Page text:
We recently read a great piece at Sustainable Industries about LEED for renters. This is one of the first (if not the very first) time we’ve heard of a tenant successfully, and economically, implementing enough LEED-qualifying changes to a facility to earn a rating.
In this case the tenant is Adobe, and according to the article they utilized their flash software to do some pretty great monitoring of their 165,000 sq. ft. facility. We’re assuming that the certification they received was for Existing Buildings, but what we think is most interesting is the simple math Adobe did that led them to pursue a LEED rating.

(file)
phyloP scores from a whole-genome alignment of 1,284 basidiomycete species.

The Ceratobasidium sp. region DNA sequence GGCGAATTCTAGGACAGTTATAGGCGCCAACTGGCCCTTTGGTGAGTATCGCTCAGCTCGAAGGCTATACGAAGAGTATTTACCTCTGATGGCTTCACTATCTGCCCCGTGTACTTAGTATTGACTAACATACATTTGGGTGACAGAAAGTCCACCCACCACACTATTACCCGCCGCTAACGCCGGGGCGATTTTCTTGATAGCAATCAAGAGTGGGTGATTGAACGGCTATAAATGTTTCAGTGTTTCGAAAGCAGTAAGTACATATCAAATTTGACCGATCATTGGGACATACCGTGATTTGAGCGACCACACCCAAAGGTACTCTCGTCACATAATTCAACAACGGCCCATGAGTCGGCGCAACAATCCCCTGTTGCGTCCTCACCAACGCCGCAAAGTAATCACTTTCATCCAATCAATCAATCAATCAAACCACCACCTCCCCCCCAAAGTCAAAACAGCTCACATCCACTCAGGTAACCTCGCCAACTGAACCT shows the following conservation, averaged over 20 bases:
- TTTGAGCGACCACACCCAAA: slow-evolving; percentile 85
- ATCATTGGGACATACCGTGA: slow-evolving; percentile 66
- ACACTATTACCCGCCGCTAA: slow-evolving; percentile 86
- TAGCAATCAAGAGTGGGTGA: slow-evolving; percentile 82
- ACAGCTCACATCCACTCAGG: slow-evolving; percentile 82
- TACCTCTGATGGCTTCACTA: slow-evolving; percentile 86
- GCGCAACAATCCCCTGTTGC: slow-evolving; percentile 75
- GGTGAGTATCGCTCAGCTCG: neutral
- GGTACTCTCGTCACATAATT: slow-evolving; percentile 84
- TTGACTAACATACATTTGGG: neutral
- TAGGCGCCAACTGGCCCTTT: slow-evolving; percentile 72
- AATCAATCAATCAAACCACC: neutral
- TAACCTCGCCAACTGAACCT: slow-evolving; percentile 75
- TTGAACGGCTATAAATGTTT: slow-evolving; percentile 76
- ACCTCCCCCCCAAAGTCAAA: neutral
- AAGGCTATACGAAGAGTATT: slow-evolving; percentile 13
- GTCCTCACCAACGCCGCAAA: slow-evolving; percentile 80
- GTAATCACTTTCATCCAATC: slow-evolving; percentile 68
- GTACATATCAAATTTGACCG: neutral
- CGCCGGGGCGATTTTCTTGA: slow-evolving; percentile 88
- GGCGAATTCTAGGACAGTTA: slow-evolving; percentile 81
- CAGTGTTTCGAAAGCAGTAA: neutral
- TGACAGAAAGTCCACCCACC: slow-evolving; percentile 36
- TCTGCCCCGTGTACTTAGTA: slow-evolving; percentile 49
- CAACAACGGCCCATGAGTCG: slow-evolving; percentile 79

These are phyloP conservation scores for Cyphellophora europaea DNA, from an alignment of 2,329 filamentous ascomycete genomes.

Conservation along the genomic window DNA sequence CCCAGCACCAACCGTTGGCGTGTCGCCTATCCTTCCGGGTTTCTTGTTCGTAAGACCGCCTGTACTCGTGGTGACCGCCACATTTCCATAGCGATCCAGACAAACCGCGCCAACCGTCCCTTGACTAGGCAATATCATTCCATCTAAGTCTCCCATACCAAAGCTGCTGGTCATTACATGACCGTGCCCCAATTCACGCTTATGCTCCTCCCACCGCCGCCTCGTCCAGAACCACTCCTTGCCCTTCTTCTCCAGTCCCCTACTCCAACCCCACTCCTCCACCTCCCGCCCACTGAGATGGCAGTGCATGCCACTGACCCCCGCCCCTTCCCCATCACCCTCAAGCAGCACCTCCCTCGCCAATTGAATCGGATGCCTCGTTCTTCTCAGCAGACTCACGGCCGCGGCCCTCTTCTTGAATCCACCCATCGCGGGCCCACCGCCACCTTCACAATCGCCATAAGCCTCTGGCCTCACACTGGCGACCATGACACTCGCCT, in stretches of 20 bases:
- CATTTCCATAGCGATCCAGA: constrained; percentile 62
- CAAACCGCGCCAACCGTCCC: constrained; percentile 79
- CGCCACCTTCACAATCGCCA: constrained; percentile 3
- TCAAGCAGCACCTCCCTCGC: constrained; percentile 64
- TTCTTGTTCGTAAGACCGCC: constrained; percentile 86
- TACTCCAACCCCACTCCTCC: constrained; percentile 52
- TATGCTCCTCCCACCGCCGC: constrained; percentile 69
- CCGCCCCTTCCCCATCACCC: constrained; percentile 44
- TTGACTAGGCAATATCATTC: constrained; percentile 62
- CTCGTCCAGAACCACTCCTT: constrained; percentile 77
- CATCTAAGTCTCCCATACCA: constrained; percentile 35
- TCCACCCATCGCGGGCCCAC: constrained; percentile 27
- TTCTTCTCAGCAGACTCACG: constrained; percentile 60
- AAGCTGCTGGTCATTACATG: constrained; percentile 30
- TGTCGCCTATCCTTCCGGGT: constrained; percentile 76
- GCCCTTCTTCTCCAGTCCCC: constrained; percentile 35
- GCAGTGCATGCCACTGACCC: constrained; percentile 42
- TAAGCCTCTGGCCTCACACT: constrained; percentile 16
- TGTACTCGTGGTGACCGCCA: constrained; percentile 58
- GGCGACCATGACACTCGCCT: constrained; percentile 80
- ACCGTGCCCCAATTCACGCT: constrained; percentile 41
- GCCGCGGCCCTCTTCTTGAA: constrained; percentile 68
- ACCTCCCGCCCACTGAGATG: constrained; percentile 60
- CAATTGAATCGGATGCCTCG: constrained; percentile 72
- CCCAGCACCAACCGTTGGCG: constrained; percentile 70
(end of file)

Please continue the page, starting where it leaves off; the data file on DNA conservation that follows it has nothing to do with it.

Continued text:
Simply put, they looked at the length of their lease (10 years) and looked around the building for energy-saving opportunities. In the article, a spokesperson for Adobe noted that having a long lease and being the only occupants of the building made making improvements much easier, so it is worth keeping these two factors in mind. But, ultimately the payback is quite good, as Adobe has reduced its electricity use in this building by 18% over the first two years.
Photo via Sustainable Industries/Adobe
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